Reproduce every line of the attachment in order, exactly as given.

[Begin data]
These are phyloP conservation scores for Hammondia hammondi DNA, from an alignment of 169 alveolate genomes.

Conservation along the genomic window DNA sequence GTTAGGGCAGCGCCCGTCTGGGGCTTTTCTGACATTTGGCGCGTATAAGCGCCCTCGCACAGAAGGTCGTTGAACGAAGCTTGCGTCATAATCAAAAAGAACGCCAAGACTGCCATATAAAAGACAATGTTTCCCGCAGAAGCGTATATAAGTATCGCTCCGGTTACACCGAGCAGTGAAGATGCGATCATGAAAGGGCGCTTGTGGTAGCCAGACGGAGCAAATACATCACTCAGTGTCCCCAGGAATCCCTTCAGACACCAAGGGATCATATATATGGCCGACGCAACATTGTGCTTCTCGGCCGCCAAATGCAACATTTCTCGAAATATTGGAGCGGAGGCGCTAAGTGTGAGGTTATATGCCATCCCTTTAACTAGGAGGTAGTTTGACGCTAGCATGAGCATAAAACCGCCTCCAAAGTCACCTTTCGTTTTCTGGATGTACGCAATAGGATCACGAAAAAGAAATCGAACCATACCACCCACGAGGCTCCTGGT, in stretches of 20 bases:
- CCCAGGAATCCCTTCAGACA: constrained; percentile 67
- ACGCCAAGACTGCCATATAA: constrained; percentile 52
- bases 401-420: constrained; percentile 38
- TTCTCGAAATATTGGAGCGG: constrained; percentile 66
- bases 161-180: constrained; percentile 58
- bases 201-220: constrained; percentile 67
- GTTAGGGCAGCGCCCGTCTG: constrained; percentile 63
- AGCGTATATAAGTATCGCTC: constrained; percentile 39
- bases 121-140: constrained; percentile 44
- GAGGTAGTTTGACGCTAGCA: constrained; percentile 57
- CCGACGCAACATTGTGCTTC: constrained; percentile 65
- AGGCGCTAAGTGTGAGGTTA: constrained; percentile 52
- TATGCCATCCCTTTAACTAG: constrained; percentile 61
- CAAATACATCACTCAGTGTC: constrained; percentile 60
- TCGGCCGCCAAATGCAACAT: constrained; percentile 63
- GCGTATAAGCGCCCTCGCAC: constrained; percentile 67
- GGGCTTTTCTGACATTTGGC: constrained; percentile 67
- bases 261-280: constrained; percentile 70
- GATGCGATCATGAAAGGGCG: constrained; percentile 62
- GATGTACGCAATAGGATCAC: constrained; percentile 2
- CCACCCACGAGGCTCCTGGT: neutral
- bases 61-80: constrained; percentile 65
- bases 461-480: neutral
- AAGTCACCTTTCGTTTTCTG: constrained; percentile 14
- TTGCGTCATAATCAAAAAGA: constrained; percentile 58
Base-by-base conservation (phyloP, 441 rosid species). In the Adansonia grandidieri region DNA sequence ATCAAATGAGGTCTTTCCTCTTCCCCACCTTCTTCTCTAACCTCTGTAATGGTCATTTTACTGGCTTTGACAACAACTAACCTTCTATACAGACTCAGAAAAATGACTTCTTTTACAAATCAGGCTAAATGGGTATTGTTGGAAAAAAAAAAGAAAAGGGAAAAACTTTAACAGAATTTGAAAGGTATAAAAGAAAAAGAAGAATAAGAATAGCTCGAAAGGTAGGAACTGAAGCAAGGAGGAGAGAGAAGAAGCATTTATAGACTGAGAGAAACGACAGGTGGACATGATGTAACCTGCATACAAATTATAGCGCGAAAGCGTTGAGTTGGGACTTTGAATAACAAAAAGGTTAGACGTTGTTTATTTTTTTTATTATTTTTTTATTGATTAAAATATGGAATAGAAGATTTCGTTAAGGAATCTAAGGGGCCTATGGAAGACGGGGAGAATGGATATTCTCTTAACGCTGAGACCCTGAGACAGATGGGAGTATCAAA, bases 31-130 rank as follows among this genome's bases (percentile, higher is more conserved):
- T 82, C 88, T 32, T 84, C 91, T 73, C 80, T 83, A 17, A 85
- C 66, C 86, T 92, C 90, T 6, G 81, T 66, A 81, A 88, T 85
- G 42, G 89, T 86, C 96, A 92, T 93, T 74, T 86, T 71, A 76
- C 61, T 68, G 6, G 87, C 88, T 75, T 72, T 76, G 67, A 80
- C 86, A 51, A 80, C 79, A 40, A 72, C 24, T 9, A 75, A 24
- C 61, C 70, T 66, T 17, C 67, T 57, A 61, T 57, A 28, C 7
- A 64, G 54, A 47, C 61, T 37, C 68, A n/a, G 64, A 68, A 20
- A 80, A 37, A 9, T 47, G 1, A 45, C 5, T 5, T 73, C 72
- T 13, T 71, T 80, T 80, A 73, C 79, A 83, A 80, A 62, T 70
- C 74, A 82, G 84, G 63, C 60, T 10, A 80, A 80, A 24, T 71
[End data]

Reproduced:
These are phyloP conservation scores for Hammondia hammondi DNA, from an alignment of 169 alveolate genomes.

Conservation along the genomic window DNA sequence GTTAGGGCAGCGCCCGTCTGGGGCTTTTCTGACATTTGGCGCGTATAAGCGCCCTCGCACAGAAGGTCGTTGAACGAAGCTTGCGTCATAATCAAAAAGAACGCCAAGACTGCCATATAAAAGACAATGTTTCCCGCAGAAGCGTATATAAGTATCGCTCCGGTTACACCGAGCAGTGAAGATGCGATCATGAAAGGGCGCTTGTGGTAGCCAGACGGAGCAAATACATCACTCAGTGTCCCCAGGAATCCCTTCAGACACCAAGGGATCATATATATGGCCGACGCAACATTGTGCTTCTCGGCCGCCAAATGCAACATTTCTCGAAATATTGGAGCGGAGGCGCTAAGTGTGAGGTTATATGCCATCCCTTTAACTAGGAGGTAGTTTGACGCTAGCATGAGCATAAAACCGCCTCCAAAGTCACCTTTCGTTTTCTGGATGTACGCAATAGGATCACGAAAAAGAAATCGAACCATACCACCCACGAGGCTCCTGGT, in stretches of 20 bases:
- CCCAGGAATCCCTTCAGACA: constrained; percentile 67
- ACGCCAAGACTGCCATATAA: constrained; percentile 52
- bases 401-420: constrained; percentile 38
- TTCTCGAAATATTGGAGCGG: constrained; percentile 66
- bases 161-180: constrained; percentile 58
- bases 201-220: constrained; percentile 67
- GTTAGGGCAGCGCCCGTCTG: constrained; percentile 63
- AGCGTATATAAGTATCGCTC: constrained; percentile 39
- bases 121-140: constrained; percentile 44
- GAGGTAGTTTGACGCTAGCA: constrained; percentile 57
- CCGACGCAACATTGTGCTTC: constrained; percentile 65
- AGGCGCTAAGTGTGAGGTTA: constrained; percentile 52
- TATGCCATCCCTTTAACTAG: constrained; percentile 61
- CAAATACATCACTCAGTGTC: constrained; percentile 60
- TCGGCCGCCAAATGCAACAT: constrained; percentile 63
- GCGTATAAGCGCCCTCGCAC: constrained; percentile 67
- GGGCTTTTCTGACATTTGGC: constrained; percentile 67
- bases 261-280: constrained; percentile 70
- GATGCGATCATGAAAGGGCG: constrained; percentile 62
- GATGTACGCAATAGGATCAC: constrained; percentile 2
- CCACCCACGAGGCTCCTGGT: neutral
- bases 61-80: constrained; percentile 65
- bases 461-480: neutral
- AAGTCACCTTTCGTTTTCTG: constrained; percentile 14
- TTGCGTCATAATCAAAAAGA: constrained; percentile 58
Base-by-base conservation (phyloP, 441 rosid species). In the Adansonia grandidieri region DNA sequence ATCAAATGAGGTCTTTCCTCTTCCCCACCTTCTTCTCTAACCTCTGTAATGGTCATTTTACTGGCTTTGACAACAACTAACCTTCTATACAGACTCAGAAAAATGACTTCTTTTACAAATCAGGCTAAATGGGTATTGTTGGAAAAAAAAAAGAAAAGGGAAAAACTTTAACAGAATTTGAAAGGTATAAAAGAAAAAGAAGAATAAGAATAGCTCGAAAGGTAGGAACTGAAGCAAGGAGGAGAGAGAAGAAGCATTTATAGACTGAGAGAAACGACAGGTGGACATGATGTAACCTGCATACAAATTATAGCGCGAAAGCGTTGAGTTGGGACTTTGAATAACAAAAAGGTTAGACGTTGTTTATTTTTTTTATTATTTTTTTATTGATTAAAATATGGAATAGAAGATTTCGTTAAGGAATCTAAGGGGCCTATGGAAGACGGGGAGAATGGATATTCTCTTAACGCTGAGACCCTGAGACAGATGGGAGTATCAAA, bases 31-130 rank as follows among this genome's bases (percentile, higher is more conserved):
- T 82, C 88, T 32, T 84, C 91, T 73, C 80, T 83, A 17, A 85
- C 66, C 86, T 92, C 90, T 6, G 81, T 66, A 81, A 88, T 85
- G 42, G 89, T 86, C 96, A 92, T 93, T 74, T 86, T 71, A 76
- C 61, T 68, G 6, G 87, C 88, T 75, T 72, T 76, G 67, A 80
- C 86, A 51, A 80, C 79, A 40, A 72, C 24, T 9, A 75, A 24
- C 61, C 70, T 66, T 17, C 67, T 57, A 61, T 57, A 28, C 7
- A 64, G 54, A 47, C 61, T 37, C 68, A n/a, G 64, A 68, A 20
- A 80, A 37, A 9, T 47, G 1, A 45, C 5, T 5, T 73, C 72
- T 13, T 71, T 80, T 80, A 73, C 79, A 83, A 80, A 62, T 70
- C 74, A 82, G 84, G 63, C 60, T 10, A 80, A 80, A 24, T 71